When Enough is Enough

A few weeks back I heard about a PR agency resigning a mid-sized account. It wasn’t big enough for trade press to pick up and report, but it had happened. Intrigued that the agency had initiated this divorce, I dug into the reasons. I was in for a very pleasant surprise.

This relationship had its usual ups-and-downs for a while; but the proverbial straw was the client’s insistence that a certain (highly skilled) piece of work be done their way. The client failed to acknowledge the expertise for which the agency had been hired in the first place. After some internal debate the agency had decided enough was enough.

Historically, agencies have resigned accounts for three reasons: (1) when the client is no longer profitable, (2) when the client no longer respects the agency or its work, and (3) when a larger or more prestigious client comes along. All very sound reasons, and invariably an agency gives its client an extra long rope before deciding to resign. And that’s in a thriving, growing business environment.

In today’s business environment agencies are even more patient with clients; preferring to compromise slightly to hold on to the business they have. For instance, they would rather assign a junior team to a less profitable client than resign the account. No one really gains.

In addition, there’s not much large account movement between agencies, unless it’s a global realignment. So the harder, more business-based reasons for resignation do not apply as strongly. We’re then left in the softer, more subjective area of professionalism.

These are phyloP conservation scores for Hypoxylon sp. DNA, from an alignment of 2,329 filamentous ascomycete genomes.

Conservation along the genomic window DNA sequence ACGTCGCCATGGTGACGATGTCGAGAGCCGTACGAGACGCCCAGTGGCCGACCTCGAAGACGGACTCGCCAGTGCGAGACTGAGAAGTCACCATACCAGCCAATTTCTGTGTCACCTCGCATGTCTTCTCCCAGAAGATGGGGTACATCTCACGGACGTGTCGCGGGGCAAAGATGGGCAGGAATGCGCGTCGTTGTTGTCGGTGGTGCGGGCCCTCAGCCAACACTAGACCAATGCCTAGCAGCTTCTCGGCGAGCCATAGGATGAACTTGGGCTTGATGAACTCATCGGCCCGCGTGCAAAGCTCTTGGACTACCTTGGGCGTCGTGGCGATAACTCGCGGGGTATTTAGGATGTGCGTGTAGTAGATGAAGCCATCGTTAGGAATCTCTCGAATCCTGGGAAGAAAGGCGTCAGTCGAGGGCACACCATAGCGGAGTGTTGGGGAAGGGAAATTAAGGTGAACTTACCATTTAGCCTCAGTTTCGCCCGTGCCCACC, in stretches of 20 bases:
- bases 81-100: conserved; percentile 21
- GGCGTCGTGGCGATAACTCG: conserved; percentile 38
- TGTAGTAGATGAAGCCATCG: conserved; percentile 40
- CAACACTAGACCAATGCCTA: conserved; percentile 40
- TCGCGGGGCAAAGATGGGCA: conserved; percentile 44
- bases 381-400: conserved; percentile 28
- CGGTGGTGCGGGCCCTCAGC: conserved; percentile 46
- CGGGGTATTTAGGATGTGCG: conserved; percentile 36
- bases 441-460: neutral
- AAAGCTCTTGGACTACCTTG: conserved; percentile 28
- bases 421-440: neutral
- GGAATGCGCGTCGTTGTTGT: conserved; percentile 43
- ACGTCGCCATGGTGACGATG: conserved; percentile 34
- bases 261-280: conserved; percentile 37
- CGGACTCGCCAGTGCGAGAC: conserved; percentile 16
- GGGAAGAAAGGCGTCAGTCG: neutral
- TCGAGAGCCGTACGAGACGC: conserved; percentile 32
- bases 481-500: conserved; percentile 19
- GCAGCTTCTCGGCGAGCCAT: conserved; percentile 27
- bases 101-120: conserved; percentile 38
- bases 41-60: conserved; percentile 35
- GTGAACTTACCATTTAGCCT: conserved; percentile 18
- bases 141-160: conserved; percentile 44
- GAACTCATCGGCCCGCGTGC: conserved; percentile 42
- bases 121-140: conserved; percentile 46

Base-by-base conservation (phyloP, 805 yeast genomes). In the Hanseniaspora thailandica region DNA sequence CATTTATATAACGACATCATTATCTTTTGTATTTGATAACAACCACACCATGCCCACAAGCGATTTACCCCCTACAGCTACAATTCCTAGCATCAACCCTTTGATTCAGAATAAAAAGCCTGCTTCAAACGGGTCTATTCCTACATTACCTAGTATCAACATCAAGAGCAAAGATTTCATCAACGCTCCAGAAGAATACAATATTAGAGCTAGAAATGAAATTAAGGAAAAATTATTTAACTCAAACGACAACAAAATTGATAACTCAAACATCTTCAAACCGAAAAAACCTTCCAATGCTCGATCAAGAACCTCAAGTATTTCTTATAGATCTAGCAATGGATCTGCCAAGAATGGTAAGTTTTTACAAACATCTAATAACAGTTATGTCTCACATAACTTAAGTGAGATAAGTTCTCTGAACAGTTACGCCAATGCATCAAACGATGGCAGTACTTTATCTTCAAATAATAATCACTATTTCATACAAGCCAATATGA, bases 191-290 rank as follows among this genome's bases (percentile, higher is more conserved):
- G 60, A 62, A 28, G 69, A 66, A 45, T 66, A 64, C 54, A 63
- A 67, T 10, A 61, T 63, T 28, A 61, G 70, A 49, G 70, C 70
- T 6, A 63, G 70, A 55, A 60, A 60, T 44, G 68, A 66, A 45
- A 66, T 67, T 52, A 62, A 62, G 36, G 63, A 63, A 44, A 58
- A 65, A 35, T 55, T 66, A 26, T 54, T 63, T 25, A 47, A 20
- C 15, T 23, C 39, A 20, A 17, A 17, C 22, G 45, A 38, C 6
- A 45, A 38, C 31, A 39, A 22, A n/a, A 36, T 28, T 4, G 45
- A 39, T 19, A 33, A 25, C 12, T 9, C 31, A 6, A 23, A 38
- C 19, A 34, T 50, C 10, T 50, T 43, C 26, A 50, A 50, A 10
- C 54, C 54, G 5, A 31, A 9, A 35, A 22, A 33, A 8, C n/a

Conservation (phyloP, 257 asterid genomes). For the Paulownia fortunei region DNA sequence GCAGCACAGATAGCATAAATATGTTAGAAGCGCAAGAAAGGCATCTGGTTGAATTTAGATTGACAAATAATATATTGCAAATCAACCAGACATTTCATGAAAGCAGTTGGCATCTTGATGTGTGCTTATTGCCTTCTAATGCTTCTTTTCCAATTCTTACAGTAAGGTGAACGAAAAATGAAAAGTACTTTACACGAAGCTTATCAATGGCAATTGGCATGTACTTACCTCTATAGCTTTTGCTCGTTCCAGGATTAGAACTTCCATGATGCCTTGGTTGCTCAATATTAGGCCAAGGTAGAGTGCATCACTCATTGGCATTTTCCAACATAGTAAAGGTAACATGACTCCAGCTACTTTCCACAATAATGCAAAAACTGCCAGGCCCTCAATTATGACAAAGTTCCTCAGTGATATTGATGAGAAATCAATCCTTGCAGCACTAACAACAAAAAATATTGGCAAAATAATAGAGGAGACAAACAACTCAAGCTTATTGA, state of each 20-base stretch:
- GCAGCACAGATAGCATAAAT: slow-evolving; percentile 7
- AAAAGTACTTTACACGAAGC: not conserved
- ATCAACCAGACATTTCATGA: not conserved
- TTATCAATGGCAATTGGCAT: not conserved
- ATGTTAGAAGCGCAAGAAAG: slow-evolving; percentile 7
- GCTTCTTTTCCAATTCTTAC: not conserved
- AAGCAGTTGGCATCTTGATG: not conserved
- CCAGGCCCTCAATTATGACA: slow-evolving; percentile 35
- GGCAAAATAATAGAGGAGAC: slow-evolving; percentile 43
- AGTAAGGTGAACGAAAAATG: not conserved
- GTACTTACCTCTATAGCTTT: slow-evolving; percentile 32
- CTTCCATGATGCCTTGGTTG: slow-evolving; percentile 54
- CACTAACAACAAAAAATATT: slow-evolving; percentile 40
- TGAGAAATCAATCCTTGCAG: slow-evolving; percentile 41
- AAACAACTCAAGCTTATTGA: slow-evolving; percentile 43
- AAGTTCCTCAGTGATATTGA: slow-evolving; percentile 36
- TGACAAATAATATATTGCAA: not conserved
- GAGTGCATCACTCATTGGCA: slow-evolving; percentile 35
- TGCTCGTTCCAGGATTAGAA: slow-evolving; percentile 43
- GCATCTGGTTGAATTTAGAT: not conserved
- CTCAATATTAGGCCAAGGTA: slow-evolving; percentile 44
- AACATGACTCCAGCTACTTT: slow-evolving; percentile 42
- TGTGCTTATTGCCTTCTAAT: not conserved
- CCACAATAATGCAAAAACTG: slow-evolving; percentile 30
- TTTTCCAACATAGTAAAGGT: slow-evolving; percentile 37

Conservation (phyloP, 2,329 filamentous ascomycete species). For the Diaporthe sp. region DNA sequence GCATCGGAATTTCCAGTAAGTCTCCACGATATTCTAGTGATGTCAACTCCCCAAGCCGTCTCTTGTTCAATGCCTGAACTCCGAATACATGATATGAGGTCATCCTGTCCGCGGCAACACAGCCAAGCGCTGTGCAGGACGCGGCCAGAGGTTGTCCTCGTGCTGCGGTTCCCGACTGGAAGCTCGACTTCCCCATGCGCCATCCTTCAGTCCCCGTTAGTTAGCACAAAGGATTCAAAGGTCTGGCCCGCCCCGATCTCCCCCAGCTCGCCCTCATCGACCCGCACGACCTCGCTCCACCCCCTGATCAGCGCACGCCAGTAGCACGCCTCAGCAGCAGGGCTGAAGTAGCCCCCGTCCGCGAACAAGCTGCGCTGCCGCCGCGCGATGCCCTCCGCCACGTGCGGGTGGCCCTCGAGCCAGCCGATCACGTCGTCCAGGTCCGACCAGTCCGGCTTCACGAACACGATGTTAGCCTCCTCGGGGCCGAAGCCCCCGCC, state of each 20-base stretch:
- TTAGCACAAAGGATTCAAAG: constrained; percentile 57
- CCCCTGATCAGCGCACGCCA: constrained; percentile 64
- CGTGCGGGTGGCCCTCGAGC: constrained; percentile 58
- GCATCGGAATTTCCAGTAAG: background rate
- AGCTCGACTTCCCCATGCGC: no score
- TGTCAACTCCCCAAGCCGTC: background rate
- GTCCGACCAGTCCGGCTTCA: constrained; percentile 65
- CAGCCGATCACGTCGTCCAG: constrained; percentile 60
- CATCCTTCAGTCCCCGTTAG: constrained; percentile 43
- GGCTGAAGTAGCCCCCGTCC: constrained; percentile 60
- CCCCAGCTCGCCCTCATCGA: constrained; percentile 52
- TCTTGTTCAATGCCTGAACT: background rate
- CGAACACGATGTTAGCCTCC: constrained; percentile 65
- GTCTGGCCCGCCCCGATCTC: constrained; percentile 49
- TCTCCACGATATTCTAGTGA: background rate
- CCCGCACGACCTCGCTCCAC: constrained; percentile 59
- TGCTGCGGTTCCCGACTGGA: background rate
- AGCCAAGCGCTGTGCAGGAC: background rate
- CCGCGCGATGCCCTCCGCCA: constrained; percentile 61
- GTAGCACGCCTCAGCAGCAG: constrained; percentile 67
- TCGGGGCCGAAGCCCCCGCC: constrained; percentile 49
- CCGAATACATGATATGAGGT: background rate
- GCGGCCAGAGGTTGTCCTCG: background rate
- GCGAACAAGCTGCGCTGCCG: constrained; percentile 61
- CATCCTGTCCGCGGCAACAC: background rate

And that brings us to this PR agency and its client. It struck me as particularly laudable that the agency decided to place a higher price on its self-respect and professional pride than on short-term profit. It would have been far more routine and tempting to carry on. Instead, the agency resigned a business when it felt its skills were not being applied, or indeed recognised.

Surely this decision would have its financial ramifications, and some belt-tightening will be needed. I’m sure the agency has thought this through, and this year’s Christmas party might not be quite so lavish. But all that is small change, compared to what the agency has gained.

It made a bold, confident statement about what it truly values: its self-respect. The agency decided to stand up for its employees and their professionalism. It refused to compromise on standards, or dilute the value it was adding to the client’s brand. This single act is a strong leadership statement and would have had a powerful motivating effect on its staff. They would all feel they were working in a place that put a premium on their skill. Furthermore, by resigning this account, the agency has sent a clear signal to the industry. Respect!

I thought about other circumstances when an agency should resign an account. Resignation is probably the best way forward when clients (a) do not know what they need, and waste agency time identifying what they don’t need instead of seeking the agency’s counsel (b) do not inspire the agency to develop and deliver path-breaking communications, preferring instead to regurgitate the past, and (c) are unwilling to take safe risks when there is a real possibility of a huge upside.

Indeed, I look forward to seeing more agencies sticking up for themselves more often and more regularly. The industry, and marketing communications as a discipline will benefit hugely; and the consumer might be treated to some refreshingly new and insightful communications.

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